Q&A: Kimberly Levin on the Farmland Thriller ‘Runoff’

Note: This interview originally ran during the 2014 Hamptons International Film Festival, where Runoff had its East Coast premiere. Runoff opens Friday, June 26, in NYC. Director Kimberly Levin, cast and crew will do Q&As following select screenings June 26-28 at Village East Cinemas. 

The beauty of the land cannot mask the brutality of a farm town. As harvest draws near, determined matriarch Betty (Joanne Kelly, TV’s Hostages) confronts a few harsh realities: a failing business, her husband’s deteriorating health, and a family home on the brink of foreclosure. When presented with an illegal but well-compensated job offer (already turned down by her husband), Betty meets the challenge head-on. In Runoff, first-time writer/director Kimberly Levin follows Betty’s perseverance with astonishing narrative economy and bristling tension, anchored by Kelly’s indomitable central turn.


Please describe Runoff in your own words.

Kimberly Levin: The story unfolds in a place where on the surface there’s a pastoral beauty—it’s harvest time, the season is changing, the kids are making their costumes, getting ready for Halloween. But just beneath is the brutal reality of a farming town. Betty discovers a crisis threatening her family. Each way she tries to make things right is going to lead to someone getting hurt. In the end, she has to decide who to put first and who to sacrifice.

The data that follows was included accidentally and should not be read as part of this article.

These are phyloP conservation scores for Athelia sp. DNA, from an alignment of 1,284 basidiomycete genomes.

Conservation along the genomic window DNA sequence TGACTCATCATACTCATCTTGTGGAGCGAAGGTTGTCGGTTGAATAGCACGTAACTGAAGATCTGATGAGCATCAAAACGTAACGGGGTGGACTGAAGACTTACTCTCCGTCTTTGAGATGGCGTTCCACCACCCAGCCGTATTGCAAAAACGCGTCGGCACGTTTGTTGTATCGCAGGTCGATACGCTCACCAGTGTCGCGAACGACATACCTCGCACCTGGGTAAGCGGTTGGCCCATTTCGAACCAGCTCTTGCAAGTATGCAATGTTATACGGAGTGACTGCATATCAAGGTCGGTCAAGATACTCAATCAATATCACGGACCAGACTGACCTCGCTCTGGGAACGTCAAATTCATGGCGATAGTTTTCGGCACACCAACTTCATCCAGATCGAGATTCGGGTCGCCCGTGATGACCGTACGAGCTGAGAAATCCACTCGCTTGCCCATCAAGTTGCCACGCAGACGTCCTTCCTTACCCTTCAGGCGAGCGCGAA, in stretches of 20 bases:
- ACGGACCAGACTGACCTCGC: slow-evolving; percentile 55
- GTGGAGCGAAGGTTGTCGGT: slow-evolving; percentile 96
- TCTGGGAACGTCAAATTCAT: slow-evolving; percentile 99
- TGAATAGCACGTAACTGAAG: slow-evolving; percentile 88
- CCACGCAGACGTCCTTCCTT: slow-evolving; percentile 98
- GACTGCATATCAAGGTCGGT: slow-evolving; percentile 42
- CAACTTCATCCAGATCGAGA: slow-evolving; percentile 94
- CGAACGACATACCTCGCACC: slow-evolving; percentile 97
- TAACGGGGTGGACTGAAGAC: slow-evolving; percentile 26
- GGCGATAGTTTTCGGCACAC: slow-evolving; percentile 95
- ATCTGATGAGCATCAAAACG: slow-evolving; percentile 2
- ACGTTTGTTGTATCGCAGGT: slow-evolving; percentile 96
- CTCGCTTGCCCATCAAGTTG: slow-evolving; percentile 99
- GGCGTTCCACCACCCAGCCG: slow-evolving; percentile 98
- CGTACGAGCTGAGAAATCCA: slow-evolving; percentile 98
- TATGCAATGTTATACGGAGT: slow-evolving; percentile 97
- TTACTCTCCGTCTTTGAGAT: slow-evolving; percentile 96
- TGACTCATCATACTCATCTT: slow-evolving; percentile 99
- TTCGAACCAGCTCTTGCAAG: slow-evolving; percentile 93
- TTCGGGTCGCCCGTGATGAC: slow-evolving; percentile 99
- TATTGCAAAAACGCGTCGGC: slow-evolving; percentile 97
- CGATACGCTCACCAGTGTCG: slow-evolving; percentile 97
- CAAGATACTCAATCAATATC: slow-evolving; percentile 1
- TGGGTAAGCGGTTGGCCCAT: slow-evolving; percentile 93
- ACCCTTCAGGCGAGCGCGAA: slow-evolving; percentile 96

As the writer/director (and former biochemist!), what inspired you to tell this particular story?

Kimberly Levin: I was thinking about this idea that as human beings we have a unique ability to consider how our choices will play out over time. We make decisions in a temporal way. I can do mental experiments and weigh if any given decision is the best one for this moment. I can project where that choice will get me in ten minutes, and maybe the outcome is not so different. But when I keep thinking further into the future—maybe ten years from now or to some point when I’m no longer around—then what?

The film tells the story of people who are living close to the land, who understand better than most the compromises we make by putting this moment in front of legacy. Because legacy is this abstract thing we project to some distant time in the future. Until it isn’t. Until a choice we make today catches up with us a little faster than we thought it would. We make these little bargains every day.

There’s a moment in Runoff where Betty is literally backed into a corner in a dairy and offered a deal. We can feel the pressure on her, as she’s surrounded by the hydraulic pumping of milking machines, the claustrophobia of the animals’ bodies, the harsh glare of the industrial light. We can feel time collapsing around her. The decision she makes in this moment will have effects that she has no way to measure.


This is your first film, and your lead character is a very strong-willed woman who is willing to do anything to help her family. Does Betty have some of you in her? How did you and your lead actress Joanne Kelly work together to develop Betty’s indomitable spirit?